Saturday, 2 February 2013

Modern Technology



Modern Technology Biography

See also: Luddite, Neo-luddism, Anarcho-primitivism, and Bioconservatism
On the somewhat skeptical side are certain philosophers like Herbert Marcuse and John Zerzan, who believe that technological societies are inherently flawed. They suggest that the inevitable result of such a society is to become evermore technological at the cost of freedom and psychological health.
Many, such as the Luddites and prominent philosopher Martin Heidegger, hold serious, although not entirely deterministic reservations, about technology (see "The Question Concerning Technology[45])". According to Heidegger scholars Hubert Dreyfus and Charles Spinosa, "Heidegger does not oppose technology. He hopes to reveal the essence of technology in a way that 'in no way confines us to a stultified compulsion to push on blindly with technology or, what comes to the same thing, to rebel helplessly against it.' Indeed, he promises that 'when we once open ourselves expressly to the essence of technology, we find ourselves unexpectedly taken into a freeing claim.'[46]" What this entails is a more complex relationship to technology than either techno-optimists or techno-pessimists tend to allow.[47]
Some of the most poignant criticisms of technology are found in what are now considered to be dystopian literary classics, for example Aldous Huxley's Brave New World and other writings, Anthony Burgess's A Clockwork Orange, and George Orwell's Nineteen Eighty-Four. And, in Faust by Goethe, Faust's selling his soul to the devil in return for power over the physical world, is also often interpreted as a metaphor for the adoption of industrial technology. More recently, modern works of science fiction, such as those by Philip K. Dick and William Gibson, and films (e.g. Blade Runner, Ghost in the Shell) project highly ambivalent or cautionary attitudes toward technology's impact on human society and identity.
The late cultural critic Neil Postman distinguished tool-using societies from technological societies and, finally, what he called "technopolies," that is, societies that are dominated by the ideology of technological and scientific progress, to the exclusion or harm of other cultural practices, values and world-views.[48]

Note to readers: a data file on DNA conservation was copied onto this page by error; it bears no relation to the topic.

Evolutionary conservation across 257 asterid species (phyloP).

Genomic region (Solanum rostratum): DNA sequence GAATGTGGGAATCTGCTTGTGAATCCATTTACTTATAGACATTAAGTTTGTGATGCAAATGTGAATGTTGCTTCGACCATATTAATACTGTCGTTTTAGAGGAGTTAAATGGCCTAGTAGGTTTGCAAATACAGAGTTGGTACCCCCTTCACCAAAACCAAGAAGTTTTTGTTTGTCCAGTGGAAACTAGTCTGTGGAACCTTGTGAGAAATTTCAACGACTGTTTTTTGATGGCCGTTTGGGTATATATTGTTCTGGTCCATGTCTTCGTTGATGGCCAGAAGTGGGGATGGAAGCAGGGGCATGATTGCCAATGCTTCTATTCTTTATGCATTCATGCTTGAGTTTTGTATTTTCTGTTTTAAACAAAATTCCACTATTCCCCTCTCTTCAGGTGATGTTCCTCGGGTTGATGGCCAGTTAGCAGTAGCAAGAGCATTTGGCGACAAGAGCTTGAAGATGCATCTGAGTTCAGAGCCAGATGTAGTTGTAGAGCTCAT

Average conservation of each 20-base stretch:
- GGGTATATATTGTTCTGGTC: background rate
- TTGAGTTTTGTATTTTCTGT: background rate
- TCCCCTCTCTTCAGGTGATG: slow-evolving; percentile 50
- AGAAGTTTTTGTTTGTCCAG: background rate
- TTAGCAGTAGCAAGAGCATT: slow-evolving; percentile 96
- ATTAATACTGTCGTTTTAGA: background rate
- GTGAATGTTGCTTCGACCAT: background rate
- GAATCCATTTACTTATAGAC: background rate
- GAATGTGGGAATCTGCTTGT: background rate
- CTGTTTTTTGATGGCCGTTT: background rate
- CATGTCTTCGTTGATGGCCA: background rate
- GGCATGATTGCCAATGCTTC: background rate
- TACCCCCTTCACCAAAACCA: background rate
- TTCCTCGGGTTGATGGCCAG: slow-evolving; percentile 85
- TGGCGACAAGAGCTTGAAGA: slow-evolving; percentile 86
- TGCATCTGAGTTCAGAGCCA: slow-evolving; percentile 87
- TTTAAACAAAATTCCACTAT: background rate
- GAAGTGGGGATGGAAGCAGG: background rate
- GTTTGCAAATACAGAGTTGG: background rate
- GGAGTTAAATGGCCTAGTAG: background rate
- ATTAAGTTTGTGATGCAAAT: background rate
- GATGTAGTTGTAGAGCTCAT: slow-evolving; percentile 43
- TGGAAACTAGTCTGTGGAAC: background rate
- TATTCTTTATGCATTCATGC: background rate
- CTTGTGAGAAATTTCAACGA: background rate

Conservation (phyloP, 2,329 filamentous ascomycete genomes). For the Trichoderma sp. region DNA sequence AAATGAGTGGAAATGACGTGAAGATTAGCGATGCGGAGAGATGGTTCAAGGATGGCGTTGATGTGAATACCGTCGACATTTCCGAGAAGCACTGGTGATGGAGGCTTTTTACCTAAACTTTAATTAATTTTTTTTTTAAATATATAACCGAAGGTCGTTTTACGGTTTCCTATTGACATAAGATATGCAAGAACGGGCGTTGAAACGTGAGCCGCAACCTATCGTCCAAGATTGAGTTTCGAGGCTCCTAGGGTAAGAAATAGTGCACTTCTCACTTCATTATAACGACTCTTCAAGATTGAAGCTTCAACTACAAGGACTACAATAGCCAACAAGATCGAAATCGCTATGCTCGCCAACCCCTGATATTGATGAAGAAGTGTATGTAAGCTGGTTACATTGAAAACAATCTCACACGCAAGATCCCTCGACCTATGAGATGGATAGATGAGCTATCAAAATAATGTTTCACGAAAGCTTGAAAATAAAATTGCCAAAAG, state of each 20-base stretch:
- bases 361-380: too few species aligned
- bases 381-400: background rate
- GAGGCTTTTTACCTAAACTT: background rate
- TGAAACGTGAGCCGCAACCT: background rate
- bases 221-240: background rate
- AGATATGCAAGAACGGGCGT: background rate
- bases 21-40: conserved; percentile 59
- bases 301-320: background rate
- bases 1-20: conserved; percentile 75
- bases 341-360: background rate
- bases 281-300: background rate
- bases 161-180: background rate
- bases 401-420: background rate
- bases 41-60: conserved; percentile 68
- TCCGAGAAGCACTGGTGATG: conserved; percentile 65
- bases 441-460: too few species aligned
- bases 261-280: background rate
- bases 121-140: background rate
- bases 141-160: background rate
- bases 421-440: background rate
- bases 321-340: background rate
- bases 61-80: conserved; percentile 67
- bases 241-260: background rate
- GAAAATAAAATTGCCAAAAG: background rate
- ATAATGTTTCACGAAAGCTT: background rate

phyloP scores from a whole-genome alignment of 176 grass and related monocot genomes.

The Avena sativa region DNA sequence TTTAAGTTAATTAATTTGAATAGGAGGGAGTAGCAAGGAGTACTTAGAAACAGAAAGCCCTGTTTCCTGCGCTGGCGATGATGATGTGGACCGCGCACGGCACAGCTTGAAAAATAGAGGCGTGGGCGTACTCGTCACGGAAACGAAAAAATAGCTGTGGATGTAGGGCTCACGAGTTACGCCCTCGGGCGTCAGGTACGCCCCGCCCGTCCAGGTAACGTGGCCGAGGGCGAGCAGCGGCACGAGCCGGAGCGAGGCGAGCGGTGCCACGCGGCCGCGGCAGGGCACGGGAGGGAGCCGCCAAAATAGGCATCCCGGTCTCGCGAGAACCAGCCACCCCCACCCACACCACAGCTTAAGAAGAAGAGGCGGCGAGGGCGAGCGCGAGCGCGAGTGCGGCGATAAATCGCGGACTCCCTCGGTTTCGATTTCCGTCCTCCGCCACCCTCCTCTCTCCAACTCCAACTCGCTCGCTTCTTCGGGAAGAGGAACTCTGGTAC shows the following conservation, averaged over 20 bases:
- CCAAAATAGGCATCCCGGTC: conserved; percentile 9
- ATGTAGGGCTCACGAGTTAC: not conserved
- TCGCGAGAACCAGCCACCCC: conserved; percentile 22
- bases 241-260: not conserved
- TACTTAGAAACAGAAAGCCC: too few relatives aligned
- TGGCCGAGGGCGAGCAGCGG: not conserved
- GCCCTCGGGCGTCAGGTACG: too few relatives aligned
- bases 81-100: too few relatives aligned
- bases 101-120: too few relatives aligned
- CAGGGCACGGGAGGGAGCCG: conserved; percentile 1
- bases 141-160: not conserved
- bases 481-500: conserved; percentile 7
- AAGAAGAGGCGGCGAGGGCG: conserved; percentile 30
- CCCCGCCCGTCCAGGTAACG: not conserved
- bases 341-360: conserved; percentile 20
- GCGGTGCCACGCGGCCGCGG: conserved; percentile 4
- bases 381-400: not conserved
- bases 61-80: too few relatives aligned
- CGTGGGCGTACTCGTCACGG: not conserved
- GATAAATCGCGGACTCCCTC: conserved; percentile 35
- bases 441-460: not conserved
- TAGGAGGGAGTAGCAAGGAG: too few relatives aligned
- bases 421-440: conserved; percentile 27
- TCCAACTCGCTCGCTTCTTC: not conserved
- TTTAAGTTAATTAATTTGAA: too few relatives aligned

Darin Barney has written about technology's impact on practices of citizenship and democratic culture, suggesting that technology can be construed as (1) an object of political debate, (2) a means or medium of discussion, and (3) a setting for democratic deliberation and citizenship. As a setting for democratic culture, Barney suggests that technology tends to make ethical questions, including the question of what a good life consists in, nearly impossible, because they already give an answer to the question: a good life is one that includes the use of more and more technology.[49]
Nikolas Kompridis has also written about the dangers of new technology, such as genetic engineering, nanotechnology, synthetic biology and robotics. He warns that these technologies introduce unprecedented new challenges to human beings, including the possibility of the permanent alteration of our biological nature. These concerns are shared by other philosophers, scientists and public intellectuals who have written about similar issues (e.g. Francis Fukuyama, J├╝rgen Habermas, William Joy, and Michael Sandel).[50]
Another prominent critic of technology is Hubert Dreyfus, who has published books On the Internet and What Computers Still Can't Do.
Another, more infamous anti-technological treatise is Industrial Society and Its Future, written by Theodore Kaczynski (aka The Unabomber) and printed in several major newspapers (and later books) as part of an effort to end his bombing campaign of the techno-industrial infrastructure.
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